Those of you who have read about my investing strategy know that at the present time I adhere to an allocation model of 50 percent large cap stocks and 50 percent long term treasuries. I like things simple whenever possible. You can read more about that here.
What Do the Experts Recommend?
In The Intelligent Investor, author Benjamin Graham posits that all should maintain a balance of stocks and bonds between 25 and 75 percent for each. Never more and never less. For example, if you held 25 percent in stocks you would hold 75 percent in bonds. Or vice versa or anywhere in between. Just so long as your allocation never exceeds 75 percent for either of these two asset classes.
For fun, I decided to back test three possible allocation models going back to 1978 (that is as far back as the calculator would allow) to see how each of the three models performed over that time.
Portfolio A: 25 percent large cap stocks & 75 percent long term treasuries
Portfolio B: 50 percent large cap stocks & 50 percent long term treasuries
Portfolio C: 75 percent large cap stocks & 25 percent long term treasuries
It is well known that stocks have provided a much higher return over time than bonds, however they come with much more short term risk. So, how did each of these portfolios stack up in the long term?
Total Value Through July 2018 ($10,000 invested in 1978)
Portfolio C ran away from the group in terms of total return, which is somewhat to be expected. It is fairly reasonable to expect that the large cap stocks had more than enough time to overcome any turbulent markets during that period to provide a great return. So why would anyone want to maintain an allocation model like A or B? Let’s look a little deeper into the numbers.
Worst Calendar Year Performance
Here you can see that portfolio C, while providing the biggest long term gains, also provided the greatest short term losses. Far and away on both counts.
How Do I Use These Numbers?
The question I asked myself when determining my investment strategy had to do with my investment timeline and psychology. In terms of timeline, I needed to ask myself how soon I want to be able to turn my investments into income-producing assets to fund my expenses.
If it’s in the short term, stock market volatility could seriously give me the jitters. If it’s in the long term, then you could say I have plenty of time to ride out any storms and take on some additional risk in the hope that the market will continue on its upward trajectory over time. Of course, to do so also requires the ability psychologically to ride out those storms. It’s important to always know where my head is at when determining how I should invest.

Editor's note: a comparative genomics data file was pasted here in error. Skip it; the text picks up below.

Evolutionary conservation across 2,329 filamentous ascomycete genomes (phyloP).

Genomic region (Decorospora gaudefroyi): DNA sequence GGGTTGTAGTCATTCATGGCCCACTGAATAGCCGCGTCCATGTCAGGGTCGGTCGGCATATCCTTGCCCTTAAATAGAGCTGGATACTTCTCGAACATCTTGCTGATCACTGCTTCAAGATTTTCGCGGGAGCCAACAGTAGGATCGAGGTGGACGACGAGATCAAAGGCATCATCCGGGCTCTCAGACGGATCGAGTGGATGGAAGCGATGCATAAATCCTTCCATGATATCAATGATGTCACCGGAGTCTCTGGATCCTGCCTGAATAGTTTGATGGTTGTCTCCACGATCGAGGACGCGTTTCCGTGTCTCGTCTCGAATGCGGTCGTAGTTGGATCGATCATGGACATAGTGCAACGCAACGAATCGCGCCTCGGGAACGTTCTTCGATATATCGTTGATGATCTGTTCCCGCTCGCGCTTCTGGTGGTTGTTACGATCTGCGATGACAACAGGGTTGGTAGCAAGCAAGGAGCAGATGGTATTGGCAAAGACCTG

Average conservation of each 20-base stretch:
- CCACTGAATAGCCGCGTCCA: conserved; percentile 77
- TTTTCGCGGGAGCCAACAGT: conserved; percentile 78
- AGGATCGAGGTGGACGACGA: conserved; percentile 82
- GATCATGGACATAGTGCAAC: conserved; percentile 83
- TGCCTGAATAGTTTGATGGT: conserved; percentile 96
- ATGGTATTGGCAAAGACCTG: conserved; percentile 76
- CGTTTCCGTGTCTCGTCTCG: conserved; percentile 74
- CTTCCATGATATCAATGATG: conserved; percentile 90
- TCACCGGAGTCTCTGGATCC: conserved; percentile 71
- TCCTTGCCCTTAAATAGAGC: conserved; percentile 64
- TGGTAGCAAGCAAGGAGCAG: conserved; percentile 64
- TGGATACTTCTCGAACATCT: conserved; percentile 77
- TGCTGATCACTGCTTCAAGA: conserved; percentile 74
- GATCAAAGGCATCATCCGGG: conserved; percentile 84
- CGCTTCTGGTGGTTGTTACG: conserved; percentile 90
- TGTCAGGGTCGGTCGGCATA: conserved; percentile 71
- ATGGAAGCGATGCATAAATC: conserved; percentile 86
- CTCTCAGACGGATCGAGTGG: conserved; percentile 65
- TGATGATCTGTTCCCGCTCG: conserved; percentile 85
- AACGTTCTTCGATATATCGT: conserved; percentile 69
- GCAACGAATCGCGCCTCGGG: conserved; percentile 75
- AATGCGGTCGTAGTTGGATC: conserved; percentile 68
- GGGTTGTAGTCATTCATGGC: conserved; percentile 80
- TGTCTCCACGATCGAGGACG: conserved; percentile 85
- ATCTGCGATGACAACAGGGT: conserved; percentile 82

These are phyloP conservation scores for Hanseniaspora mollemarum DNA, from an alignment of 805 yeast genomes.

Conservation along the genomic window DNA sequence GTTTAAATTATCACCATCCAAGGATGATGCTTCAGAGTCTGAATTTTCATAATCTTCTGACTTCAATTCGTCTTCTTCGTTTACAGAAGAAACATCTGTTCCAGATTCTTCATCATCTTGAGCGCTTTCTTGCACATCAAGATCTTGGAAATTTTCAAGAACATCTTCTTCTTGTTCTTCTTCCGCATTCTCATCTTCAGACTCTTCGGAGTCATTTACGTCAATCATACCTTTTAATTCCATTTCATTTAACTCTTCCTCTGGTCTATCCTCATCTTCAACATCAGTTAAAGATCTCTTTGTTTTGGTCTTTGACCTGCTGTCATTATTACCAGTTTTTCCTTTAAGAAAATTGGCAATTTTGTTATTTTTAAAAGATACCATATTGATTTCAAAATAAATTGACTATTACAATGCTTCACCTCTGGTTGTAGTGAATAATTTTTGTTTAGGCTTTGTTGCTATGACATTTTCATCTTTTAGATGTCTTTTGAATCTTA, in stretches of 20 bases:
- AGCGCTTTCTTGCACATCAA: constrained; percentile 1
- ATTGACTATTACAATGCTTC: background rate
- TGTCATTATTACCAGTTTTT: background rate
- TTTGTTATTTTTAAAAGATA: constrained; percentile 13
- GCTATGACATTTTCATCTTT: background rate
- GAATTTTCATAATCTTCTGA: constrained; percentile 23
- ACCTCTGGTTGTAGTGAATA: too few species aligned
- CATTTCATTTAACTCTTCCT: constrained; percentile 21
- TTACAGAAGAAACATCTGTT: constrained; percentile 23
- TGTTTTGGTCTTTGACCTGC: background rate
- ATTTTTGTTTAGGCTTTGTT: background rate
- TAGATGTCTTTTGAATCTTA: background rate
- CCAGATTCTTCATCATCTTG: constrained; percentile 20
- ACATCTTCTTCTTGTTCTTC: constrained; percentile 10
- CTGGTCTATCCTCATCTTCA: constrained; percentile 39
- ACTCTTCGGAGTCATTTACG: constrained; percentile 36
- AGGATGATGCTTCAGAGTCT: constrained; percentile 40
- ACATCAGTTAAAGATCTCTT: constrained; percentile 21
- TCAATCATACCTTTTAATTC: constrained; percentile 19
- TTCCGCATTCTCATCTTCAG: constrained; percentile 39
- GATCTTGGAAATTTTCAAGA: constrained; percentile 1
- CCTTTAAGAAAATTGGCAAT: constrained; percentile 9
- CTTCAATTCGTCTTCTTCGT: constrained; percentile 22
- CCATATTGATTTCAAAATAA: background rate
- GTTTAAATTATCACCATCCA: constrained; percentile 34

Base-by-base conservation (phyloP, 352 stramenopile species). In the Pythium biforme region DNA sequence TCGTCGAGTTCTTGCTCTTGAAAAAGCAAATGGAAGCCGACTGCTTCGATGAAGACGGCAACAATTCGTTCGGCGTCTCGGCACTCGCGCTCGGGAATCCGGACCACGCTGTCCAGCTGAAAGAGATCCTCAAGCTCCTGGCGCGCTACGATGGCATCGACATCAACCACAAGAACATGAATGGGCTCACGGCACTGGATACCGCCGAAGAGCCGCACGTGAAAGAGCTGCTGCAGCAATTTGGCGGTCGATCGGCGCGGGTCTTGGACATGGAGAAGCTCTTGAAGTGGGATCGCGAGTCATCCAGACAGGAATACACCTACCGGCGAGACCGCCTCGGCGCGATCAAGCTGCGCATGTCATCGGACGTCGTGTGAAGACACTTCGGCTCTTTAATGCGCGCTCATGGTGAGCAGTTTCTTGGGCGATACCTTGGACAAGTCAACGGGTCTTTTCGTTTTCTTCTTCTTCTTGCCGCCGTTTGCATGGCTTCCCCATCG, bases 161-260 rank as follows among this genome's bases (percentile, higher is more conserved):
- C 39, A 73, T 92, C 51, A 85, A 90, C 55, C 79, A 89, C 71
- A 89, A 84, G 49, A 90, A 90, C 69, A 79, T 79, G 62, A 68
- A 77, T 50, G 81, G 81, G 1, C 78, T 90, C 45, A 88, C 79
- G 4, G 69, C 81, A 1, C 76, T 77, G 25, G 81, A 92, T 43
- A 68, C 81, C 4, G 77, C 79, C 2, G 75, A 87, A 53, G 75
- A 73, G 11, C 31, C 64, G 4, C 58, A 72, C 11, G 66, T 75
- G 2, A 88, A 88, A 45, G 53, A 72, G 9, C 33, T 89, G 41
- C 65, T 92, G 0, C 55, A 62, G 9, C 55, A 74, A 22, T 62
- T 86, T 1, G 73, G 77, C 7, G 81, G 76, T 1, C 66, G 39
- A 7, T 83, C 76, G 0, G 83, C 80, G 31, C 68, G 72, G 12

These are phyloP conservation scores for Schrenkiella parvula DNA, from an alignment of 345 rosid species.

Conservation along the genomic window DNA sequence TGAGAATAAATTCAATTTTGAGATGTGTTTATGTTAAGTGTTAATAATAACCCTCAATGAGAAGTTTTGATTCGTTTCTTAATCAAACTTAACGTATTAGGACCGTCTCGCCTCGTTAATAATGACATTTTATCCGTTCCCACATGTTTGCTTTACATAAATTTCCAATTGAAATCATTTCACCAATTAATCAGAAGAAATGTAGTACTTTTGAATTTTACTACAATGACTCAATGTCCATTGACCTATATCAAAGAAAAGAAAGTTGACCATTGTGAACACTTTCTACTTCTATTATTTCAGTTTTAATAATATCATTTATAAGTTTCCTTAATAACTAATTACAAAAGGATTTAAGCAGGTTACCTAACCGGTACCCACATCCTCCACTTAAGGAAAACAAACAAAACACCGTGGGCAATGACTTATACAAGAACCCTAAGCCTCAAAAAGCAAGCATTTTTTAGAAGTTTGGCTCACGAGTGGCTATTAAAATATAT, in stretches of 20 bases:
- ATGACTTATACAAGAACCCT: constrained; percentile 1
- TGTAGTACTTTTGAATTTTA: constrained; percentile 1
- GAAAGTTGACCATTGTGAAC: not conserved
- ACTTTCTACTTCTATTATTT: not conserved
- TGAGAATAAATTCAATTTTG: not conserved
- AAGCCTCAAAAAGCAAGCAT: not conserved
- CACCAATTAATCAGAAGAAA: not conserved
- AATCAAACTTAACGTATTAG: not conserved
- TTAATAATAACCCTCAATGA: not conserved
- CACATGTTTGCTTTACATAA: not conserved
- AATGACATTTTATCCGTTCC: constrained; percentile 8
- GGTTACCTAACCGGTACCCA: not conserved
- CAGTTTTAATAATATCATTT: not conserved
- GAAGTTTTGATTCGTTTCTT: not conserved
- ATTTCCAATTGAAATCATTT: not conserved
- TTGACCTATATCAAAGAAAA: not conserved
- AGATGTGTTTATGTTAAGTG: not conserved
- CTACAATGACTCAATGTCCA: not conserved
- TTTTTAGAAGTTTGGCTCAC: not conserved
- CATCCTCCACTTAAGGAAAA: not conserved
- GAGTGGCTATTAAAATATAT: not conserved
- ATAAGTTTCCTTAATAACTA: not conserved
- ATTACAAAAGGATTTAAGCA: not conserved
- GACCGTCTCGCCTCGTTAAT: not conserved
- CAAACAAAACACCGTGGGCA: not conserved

How Will I Use These Numbers in the Future?
You could say I’m potentially missing out on some major gains by not being more heavily invested in the stock market during an asset accumulation phase. And you could be right. One of the benefits of writing these blogs is getting to go through the exercise of evaluating my decisions to see if they stand up to scrutiny. So far, I’m feeling good about where I’m at but I can also see the counterarguments.
This is not advice, just food for thought.
Figures obtained from https://www.portfoliovisualizer.com/.
*As always, this article is not meant to give financial advice. Past results are not a guarantee of future returns. Everyone must do their own due diligence and determine the money managing and wealth building strategies that work best for them. Information provided here is meant to provoke thoughts, not provide recommendations. Investing in the stock market is risky and there are no guarantees. Investors could lose their money. This is not personal legal or investment advice and may not be appropriate for all readers. If personal advice is needed, readers should seek the services of a qualified legal, investment or tax professional.
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